So it should not surprise us that Jesus begins his instructions on prayer by telling us to affirm that we stand where he stands: “Our Father.” Everything that follows is bathed in the light of that relationship. The Lord’s Prayer begins with a vision of a world that is transparent to God: “May your kingdom come, your will be done; may what you [God] want shine through in this world and shape the kind of world it is going to be.” And only when we have begun with that affirmation, that imagining of a world in which God’s light is coming through, do we start asking for what we need. And what do we need? We need sustenance, mercy, protection, daily bread, forgiveness; we need to be steered away from the tests that we are not strong enough to bear.
Origen is one of the early Christian writers who speak and write about prayer starting from this point. Origen (who died probably in 254) grew up in Alexandria and taught in various places around the eastern Mediterranean, especially in Alexandria and in Caesarea in Palestine. For a lot of his career he was a layman, but he was eventually ordained in Palestine (rather to the alarm of some people who thought he was very unsound); he was imprisoned in the great persecutions of the 250s and seems to have died as a result of the torture and injuries he endured in prison. He was not just an academic, then, but a witness who carried the cross in his own life and death.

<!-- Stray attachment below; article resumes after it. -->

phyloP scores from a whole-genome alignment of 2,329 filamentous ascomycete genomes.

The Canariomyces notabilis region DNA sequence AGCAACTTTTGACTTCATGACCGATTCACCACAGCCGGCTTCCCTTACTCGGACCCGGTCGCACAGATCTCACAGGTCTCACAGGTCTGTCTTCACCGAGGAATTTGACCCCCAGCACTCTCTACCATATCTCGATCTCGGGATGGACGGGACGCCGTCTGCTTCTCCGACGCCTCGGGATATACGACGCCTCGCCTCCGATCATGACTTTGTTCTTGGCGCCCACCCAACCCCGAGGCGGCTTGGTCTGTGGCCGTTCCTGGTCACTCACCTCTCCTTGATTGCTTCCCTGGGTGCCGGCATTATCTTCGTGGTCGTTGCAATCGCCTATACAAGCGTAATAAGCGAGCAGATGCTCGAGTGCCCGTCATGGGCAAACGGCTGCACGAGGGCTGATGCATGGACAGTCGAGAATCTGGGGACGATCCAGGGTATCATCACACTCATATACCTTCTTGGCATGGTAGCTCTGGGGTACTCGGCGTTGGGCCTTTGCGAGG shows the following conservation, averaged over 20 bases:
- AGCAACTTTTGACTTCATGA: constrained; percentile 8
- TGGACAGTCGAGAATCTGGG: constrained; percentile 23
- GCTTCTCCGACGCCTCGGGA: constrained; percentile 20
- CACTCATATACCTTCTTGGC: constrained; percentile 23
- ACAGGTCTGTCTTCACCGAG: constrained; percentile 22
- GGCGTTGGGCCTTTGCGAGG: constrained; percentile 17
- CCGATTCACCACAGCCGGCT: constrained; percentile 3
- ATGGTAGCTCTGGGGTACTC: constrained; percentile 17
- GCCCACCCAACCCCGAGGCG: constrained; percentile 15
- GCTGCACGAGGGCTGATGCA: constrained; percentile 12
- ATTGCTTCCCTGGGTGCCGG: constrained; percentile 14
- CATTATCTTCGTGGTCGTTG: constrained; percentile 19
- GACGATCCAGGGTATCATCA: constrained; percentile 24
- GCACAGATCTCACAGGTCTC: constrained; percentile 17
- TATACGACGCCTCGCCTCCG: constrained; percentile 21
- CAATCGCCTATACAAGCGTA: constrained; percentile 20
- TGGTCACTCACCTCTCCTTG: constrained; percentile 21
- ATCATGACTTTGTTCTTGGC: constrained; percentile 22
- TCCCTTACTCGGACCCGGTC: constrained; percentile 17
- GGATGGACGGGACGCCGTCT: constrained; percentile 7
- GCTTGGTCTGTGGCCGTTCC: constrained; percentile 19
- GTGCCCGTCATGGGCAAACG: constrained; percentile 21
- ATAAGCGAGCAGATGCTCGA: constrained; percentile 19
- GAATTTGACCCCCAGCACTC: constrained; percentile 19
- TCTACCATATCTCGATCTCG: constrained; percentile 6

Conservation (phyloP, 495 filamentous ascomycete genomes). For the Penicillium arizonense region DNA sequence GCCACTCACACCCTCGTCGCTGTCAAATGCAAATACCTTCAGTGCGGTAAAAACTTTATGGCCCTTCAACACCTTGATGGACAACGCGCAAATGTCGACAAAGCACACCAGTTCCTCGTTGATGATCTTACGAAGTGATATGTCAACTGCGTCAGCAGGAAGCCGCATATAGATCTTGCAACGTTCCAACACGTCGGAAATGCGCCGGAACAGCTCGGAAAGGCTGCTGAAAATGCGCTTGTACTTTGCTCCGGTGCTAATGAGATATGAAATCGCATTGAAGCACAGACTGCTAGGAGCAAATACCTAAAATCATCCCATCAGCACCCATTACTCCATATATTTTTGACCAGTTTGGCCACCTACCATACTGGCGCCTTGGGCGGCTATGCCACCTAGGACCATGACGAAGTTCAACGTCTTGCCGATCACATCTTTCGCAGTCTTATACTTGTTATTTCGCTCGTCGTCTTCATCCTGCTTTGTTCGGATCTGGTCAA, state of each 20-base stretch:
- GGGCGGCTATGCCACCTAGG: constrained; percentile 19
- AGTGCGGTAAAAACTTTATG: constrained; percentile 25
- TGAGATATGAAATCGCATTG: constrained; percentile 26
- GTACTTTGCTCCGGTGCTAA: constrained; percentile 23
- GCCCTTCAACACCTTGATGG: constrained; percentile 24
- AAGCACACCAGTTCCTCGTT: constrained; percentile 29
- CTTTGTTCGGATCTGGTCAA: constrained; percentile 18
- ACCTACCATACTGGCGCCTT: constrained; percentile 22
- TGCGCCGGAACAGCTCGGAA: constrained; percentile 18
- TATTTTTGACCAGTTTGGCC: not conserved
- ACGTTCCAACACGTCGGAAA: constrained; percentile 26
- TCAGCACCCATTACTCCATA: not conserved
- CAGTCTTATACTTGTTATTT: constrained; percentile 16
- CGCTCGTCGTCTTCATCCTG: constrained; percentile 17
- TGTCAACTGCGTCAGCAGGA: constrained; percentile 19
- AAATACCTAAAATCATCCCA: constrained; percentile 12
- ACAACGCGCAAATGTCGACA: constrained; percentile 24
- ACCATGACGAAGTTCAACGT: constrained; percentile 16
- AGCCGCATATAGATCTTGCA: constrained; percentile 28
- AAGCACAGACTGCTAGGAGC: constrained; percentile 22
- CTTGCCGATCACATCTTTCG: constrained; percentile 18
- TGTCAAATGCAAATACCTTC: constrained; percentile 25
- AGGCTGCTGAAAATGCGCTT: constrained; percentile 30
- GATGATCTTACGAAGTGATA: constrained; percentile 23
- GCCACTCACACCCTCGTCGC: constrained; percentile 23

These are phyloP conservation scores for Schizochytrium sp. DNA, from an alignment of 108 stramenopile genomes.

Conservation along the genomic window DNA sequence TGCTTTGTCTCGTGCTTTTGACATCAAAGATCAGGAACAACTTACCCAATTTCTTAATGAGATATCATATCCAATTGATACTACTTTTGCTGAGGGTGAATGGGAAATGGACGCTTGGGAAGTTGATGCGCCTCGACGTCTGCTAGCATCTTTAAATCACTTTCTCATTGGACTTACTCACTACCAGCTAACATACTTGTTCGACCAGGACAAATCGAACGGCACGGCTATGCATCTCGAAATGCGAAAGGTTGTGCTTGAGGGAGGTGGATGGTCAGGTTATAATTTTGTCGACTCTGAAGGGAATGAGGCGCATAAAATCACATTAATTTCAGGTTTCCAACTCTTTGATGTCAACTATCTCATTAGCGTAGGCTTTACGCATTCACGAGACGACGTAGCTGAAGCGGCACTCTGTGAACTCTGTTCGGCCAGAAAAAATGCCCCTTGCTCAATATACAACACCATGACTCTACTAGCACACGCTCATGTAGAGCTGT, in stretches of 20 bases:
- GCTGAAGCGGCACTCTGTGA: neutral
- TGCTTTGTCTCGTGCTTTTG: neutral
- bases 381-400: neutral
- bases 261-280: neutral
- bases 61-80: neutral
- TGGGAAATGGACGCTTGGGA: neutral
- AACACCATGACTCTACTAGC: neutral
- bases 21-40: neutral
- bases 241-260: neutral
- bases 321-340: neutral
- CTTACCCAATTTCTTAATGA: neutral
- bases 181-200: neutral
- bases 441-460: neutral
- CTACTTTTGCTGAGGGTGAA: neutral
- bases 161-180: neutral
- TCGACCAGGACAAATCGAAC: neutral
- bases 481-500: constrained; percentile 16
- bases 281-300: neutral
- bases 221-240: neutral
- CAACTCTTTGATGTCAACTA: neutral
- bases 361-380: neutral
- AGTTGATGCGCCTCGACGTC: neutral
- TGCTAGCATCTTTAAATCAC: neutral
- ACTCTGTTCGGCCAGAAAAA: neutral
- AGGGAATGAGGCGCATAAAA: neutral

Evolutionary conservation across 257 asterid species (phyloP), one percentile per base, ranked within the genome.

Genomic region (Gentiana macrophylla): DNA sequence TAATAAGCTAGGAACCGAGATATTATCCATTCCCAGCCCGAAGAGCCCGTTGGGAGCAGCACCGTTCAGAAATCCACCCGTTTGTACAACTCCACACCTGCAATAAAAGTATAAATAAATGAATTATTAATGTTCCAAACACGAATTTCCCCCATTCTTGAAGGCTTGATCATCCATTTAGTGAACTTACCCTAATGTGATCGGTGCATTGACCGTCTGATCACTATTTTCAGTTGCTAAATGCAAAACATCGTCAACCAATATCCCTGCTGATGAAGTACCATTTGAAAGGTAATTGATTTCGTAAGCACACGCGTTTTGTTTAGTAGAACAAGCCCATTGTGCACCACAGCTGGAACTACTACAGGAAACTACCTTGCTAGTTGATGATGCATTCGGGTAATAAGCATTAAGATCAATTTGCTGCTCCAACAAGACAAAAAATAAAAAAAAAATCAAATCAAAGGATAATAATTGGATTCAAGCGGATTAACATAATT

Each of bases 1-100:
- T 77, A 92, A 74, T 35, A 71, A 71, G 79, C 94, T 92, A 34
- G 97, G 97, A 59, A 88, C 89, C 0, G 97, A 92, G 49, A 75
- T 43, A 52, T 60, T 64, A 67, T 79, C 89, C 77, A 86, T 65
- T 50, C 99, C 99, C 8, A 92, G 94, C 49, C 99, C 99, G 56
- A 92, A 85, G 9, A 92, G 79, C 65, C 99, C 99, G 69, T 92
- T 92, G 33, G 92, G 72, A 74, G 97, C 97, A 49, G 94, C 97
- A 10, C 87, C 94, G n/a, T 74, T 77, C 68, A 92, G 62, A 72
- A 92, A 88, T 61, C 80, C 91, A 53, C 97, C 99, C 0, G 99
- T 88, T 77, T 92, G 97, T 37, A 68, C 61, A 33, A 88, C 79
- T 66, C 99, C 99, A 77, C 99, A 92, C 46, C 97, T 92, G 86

Origen’s little book on prayer is the ﬁrst really systematic treatment of the subject by a Christian. And one of the questions he asks is one you probably have asked yourself from time to time: “If God knows what we are going to ask, why bother to pray?” Origen has as good an answer as anyone has given: God knows, of course, what we are going to say and do, but God has decided that he will work out his purposes through what we decide to say and do. So if it is God’s will to bring something about, some act of healing or reconciliation, some change for the better in the world, he has chosen that your prayer is going to be part of a set of causes that makes it happen. So you’d better get on with it, as you and your prayer are part of God’s overall purpose for the situation in which he is going to work.
It is a pretty good answer—and it is one that certainly keeps us on our knees working hard, which is just as well. But Origen also gives us lots of practical advice about how to do it. He tells us, for example, that we should start our prayer with praise: tell God why he matters—because you need to know that, even if God doesn’t. End with thanks. And on the basis of the Psalms—“In the evening, and morning, and at noonday will I pray” (Ps. 55:18, BCP)—pray at least three times a day.